CANBERRA, Australia — Authorities have rescued 88 pilot whales and are attempting to free 20 others that survived Australia's worst mass stranding, as crews prepare to remove 380 decomposing carcasses from the shallows of Tasmania state, officials said Thursday.
Crews found the 20 whales that are still alive on the fourth day of the rescue operation, Tasmania Parks and Wildlife Service Manager Nic Deka said.
"Whenever we've got live animals that have a chance and we have the resources, then we'll certainly give in a go," Deka said.
Almost 500 whales were discovered on Monday and Wednesday beached on the shore and sand bars along the remote west coast of the island state near the town of Strahan.
The task of removing hundreds of tons of whale carcasses begins Friday and is likely to take days, Marine Conservation Program wildlife biologist Kris Carlyon said.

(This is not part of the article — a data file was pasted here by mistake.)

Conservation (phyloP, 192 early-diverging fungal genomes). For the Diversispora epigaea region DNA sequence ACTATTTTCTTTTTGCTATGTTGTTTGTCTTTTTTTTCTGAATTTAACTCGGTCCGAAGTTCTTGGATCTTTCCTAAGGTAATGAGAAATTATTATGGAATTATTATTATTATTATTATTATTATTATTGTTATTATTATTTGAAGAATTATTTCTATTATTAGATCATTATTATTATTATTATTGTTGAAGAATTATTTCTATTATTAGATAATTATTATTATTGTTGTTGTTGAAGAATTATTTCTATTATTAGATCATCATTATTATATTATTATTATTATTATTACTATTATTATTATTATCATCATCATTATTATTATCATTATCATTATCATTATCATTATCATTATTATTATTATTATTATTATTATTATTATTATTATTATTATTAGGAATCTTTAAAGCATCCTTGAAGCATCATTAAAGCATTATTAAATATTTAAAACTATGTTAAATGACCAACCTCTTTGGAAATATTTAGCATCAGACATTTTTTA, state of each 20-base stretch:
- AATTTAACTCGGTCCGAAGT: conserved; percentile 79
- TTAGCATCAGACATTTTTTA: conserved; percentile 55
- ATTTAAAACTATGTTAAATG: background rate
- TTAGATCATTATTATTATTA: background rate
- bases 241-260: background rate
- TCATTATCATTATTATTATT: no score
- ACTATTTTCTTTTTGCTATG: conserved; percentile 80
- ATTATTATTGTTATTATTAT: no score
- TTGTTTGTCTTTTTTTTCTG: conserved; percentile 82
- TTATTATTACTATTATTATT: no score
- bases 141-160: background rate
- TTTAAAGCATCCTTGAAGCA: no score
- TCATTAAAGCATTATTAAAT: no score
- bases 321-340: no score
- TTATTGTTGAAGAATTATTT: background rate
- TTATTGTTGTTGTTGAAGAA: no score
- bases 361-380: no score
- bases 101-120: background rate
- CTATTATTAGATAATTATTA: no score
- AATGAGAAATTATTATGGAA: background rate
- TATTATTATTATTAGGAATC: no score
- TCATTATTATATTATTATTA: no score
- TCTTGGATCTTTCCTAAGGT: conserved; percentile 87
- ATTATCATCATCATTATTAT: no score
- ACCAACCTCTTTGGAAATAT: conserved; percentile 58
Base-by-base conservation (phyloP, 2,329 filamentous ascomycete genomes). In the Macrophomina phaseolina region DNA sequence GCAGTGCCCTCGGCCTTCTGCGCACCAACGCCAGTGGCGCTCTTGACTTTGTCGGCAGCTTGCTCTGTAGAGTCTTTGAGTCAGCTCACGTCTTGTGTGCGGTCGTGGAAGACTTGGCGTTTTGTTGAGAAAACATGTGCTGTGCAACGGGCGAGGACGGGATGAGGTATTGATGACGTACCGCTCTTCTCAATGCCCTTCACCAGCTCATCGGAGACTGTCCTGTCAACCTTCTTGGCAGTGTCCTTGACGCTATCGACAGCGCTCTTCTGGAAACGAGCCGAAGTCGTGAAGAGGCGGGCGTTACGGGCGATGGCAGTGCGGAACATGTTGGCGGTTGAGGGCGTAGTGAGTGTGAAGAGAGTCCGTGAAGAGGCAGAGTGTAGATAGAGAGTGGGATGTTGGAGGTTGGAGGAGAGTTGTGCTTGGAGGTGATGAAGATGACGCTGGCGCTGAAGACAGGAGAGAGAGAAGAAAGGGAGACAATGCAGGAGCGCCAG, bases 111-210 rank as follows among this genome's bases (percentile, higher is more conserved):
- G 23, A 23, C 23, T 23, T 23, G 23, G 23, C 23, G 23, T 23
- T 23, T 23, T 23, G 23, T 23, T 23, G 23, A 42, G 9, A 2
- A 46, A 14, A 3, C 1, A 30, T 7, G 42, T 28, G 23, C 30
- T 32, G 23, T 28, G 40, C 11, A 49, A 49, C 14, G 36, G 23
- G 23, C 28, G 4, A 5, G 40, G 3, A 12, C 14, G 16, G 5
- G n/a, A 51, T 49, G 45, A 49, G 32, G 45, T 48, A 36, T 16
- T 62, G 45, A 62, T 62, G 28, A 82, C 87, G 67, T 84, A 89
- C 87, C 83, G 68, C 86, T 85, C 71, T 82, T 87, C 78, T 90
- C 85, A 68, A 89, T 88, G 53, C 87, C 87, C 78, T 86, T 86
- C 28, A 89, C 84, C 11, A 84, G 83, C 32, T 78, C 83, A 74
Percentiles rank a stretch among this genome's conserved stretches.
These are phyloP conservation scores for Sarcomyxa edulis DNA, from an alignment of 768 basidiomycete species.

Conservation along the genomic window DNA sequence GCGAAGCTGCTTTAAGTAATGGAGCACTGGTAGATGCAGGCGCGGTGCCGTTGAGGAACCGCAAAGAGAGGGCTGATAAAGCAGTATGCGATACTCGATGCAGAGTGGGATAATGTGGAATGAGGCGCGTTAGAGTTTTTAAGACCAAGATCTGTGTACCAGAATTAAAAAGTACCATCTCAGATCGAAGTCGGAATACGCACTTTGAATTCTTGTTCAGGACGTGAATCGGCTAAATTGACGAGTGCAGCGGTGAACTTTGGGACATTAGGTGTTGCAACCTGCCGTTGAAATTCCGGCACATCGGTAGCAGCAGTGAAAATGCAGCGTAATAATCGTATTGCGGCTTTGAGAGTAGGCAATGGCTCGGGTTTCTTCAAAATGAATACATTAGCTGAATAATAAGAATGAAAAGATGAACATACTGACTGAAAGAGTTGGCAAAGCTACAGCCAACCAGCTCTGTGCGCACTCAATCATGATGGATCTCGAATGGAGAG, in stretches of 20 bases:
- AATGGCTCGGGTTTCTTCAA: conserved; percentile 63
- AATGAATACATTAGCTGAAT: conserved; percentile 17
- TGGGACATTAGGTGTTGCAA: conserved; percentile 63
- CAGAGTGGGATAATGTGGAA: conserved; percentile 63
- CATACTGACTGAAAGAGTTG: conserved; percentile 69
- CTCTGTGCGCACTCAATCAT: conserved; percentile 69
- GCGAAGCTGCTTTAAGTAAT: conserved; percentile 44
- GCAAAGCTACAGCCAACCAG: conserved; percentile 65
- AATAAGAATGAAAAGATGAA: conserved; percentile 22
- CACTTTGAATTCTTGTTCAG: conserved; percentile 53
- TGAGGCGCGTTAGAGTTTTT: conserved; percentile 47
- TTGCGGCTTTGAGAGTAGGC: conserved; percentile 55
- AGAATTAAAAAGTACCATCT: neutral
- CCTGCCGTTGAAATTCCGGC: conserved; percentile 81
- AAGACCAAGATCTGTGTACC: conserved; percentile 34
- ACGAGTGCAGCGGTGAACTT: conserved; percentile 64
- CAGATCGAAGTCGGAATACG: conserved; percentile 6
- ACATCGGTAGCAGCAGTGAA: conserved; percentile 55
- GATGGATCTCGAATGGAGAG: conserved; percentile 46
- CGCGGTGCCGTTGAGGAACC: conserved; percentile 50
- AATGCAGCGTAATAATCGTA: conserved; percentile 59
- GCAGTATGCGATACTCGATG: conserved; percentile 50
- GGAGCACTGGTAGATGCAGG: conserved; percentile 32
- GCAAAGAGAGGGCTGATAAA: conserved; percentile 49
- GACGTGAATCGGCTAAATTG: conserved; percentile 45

Methods under consideration include towing the carcasses or loading them on barges to take them out to sea to be dumped somewhere where they will not drift ashore or create navigational hazards.
Carlyon said rescue crews were working 12-hour days.
"Everyone's tired, feeling the fatigue, long days," Carlyon said. "The emotional toll can be significant."
Why the whales ran aground is a mystery. Theories include that the pod followed sick whales or made a navigational error.
Tasmania is the only part of Australia prone to mass strandings, although they occasionally occur on the Australian mainland.
Australia's largest mass stranding had previously been 320 pilot whales near the Western Australia state town of Dunsborough in 1996.
Tasmania's previous largest stranding involved 294 whales on the northwest coast in 1935.